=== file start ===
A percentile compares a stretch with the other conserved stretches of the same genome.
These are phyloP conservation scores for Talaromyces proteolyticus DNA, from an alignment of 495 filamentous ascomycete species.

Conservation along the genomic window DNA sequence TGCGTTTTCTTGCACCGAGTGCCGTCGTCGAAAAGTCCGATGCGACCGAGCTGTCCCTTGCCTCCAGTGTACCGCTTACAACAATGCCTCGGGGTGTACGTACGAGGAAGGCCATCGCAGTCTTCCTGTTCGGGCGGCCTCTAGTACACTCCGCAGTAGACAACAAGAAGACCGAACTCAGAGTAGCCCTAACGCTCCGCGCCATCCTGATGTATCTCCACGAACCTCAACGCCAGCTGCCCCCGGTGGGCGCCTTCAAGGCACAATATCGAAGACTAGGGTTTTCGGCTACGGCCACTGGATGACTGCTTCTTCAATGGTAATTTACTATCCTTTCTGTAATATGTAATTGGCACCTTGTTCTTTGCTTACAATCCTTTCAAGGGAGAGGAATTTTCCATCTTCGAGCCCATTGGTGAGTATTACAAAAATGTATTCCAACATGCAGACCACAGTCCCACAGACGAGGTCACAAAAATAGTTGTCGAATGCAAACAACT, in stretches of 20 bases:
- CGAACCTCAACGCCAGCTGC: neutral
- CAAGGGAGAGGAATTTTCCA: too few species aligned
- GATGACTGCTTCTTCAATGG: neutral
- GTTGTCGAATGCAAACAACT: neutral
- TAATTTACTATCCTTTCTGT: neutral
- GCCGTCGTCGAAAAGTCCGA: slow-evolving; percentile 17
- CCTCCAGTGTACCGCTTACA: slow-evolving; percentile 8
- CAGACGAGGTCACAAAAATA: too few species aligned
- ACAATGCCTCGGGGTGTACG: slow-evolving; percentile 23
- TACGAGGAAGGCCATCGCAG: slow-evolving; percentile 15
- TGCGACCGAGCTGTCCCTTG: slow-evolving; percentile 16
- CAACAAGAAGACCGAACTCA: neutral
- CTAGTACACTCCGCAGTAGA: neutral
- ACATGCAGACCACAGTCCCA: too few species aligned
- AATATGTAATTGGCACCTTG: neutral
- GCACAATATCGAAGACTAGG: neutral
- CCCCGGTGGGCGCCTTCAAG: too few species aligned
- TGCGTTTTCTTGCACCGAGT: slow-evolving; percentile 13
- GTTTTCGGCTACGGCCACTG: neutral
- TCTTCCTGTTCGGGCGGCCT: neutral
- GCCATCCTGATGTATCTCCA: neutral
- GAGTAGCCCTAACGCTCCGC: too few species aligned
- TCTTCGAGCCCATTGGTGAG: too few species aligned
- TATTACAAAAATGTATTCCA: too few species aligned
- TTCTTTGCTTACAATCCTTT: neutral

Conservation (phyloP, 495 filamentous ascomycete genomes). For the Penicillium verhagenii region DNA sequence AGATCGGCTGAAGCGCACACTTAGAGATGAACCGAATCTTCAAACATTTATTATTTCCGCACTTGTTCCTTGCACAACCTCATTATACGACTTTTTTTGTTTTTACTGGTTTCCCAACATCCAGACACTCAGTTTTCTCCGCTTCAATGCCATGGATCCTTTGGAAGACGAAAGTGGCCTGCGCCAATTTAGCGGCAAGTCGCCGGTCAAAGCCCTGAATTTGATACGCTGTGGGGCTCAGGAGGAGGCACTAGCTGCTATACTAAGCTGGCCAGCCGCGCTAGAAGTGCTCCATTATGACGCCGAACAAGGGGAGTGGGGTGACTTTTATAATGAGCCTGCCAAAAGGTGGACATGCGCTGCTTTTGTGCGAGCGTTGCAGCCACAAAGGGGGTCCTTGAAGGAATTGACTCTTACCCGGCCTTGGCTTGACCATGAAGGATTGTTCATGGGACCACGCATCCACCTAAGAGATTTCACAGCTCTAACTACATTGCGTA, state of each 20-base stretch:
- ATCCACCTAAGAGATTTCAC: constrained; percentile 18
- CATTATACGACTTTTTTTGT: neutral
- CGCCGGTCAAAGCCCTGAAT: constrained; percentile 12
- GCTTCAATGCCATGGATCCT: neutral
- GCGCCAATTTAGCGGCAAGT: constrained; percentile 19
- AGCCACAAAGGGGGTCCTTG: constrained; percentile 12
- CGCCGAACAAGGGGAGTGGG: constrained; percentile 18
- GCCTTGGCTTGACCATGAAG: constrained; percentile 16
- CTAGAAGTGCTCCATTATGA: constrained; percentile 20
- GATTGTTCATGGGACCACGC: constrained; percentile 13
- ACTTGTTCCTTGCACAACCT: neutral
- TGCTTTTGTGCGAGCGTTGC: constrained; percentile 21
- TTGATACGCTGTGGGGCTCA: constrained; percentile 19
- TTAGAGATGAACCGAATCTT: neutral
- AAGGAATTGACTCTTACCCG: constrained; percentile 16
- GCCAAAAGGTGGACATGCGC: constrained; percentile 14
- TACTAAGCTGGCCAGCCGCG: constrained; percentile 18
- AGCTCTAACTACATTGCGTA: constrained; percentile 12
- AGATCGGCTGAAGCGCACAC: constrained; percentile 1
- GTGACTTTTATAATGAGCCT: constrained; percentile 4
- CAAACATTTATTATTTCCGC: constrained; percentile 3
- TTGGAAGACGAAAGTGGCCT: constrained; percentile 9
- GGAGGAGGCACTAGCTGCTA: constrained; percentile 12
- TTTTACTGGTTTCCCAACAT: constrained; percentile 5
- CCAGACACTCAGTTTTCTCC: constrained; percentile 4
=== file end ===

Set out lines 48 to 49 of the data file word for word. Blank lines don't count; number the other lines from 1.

- AGATCGGCTGAAGCGCACAC: constrained; percentile 1
- GTGACTTTTATAATGAGCCT: constrained; percentile 4